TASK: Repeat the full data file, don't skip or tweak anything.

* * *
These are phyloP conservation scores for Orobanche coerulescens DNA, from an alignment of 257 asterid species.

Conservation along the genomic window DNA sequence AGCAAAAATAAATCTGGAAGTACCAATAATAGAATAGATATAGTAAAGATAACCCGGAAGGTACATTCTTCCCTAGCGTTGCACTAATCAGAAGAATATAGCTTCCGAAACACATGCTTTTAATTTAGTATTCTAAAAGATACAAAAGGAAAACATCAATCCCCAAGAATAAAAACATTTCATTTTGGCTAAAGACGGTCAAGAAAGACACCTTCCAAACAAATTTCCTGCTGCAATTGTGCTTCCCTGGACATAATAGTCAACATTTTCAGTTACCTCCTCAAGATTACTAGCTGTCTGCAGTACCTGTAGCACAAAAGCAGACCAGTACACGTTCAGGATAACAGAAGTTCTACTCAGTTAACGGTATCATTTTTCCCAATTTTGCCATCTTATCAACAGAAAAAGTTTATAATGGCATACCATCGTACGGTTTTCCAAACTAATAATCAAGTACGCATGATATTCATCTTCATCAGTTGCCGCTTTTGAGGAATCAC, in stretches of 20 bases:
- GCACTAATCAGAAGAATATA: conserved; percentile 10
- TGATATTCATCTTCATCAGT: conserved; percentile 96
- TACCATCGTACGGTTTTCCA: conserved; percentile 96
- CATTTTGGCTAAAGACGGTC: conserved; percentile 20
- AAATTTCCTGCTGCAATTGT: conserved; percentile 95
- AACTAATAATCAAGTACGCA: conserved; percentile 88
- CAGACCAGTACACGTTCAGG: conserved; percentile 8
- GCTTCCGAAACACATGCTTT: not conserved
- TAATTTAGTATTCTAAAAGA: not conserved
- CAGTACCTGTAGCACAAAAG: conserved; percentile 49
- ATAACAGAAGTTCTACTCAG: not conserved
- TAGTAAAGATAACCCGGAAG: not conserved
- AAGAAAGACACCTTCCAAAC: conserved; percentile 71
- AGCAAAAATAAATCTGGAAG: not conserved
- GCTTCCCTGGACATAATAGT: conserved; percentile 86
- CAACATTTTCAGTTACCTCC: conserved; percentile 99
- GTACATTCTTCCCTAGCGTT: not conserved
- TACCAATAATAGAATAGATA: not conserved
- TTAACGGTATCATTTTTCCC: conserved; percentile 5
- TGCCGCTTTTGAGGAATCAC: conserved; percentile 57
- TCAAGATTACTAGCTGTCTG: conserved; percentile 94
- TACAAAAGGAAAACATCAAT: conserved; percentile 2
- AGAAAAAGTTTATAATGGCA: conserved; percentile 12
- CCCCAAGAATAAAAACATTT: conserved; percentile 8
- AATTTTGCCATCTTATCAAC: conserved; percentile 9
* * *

These are phyloP conservation scores for Orobanche coerulescens DNA, from an alignment of 257 asterid species.

Conservation along the genomic window DNA sequence AGCAAAAATAAATCTGGAAGTACCAATAATAGAATAGATATAGTAAAGATAACCCGGAAGGTACATTCTTCCCTAGCGTTGCACTAATCAGAAGAATATAGCTTCCGAAACACATGCTTTTAATTTAGTATTCTAAAAGATACAAAAGGAAAACATCAATCCCCAAGAATAAAAACATTTCATTTTGGCTAAAGACGGTCAAGAAAGACACCTTCCAAACAAATTTCCTGCTGCAATTGTGCTTCCCTGGACATAATAGTCAACATTTTCAGTTACCTCCTCAAGATTACTAGCTGTCTGCAGTACCTGTAGCACAAAAGCAGACCAGTACACGTTCAGGATAACAGAAGTTCTACTCAGTTAACGGTATCATTTTTCCCAATTTTGCCATCTTATCAACAGAAAAAGTTTATAATGGCATACCATCGTACGGTTTTCCAAACTAATAATCAAGTACGCATGATATTCATCTTCATCAGTTGCCGCTTTTGAGGAATCAC, in stretches of 20 bases:
- GCACTAATCAGAAGAATATA: conserved; percentile 10
- TGATATTCATCTTCATCAGT: conserved; percentile 96
- TACCATCGTACGGTTTTCCA: conserved; percentile 96
- CATTTTGGCTAAAGACGGTC: conserved; percentile 20
- AAATTTCCTGCTGCAATTGT: conserved; percentile 95
- AACTAATAATCAAGTACGCA: conserved; percentile 88
- CAGACCAGTACACGTTCAGG: conserved; percentile 8
- GCTTCCGAAACACATGCTTT: not conserved
- TAATTTAGTATTCTAAAAGA: not conserved
- CAGTACCTGTAGCACAAAAG: conserved; percentile 49
- ATAACAGAAGTTCTACTCAG: not conserved
- TAGTAAAGATAACCCGGAAG: not conserved
- AAGAAAGACACCTTCCAAAC: conserved; percentile 71
- AGCAAAAATAAATCTGGAAG: not conserved
- GCTTCCCTGGACATAATAGT: conserved; percentile 86
- CAACATTTTCAGTTACCTCC: conserved; percentile 99
- GTACATTCTTCCCTAGCGTT: not conserved
- TACCAATAATAGAATAGATA: not conserved
- TTAACGGTATCATTTTTCCC: conserved; percentile 5
- TGCCGCTTTTGAGGAATCAC: conserved; percentile 57
- TCAAGATTACTAGCTGTCTG: conserved; percentile 94
- TACAAAAGGAAAACATCAAT: conserved; percentile 2
- AGAAAAAGTTTATAATGGCA: conserved; percentile 12
- CCCCAAGAATAAAAACATTT: conserved; percentile 8
- AATTTTGCCATCTTATCAAC: conserved; percentile 9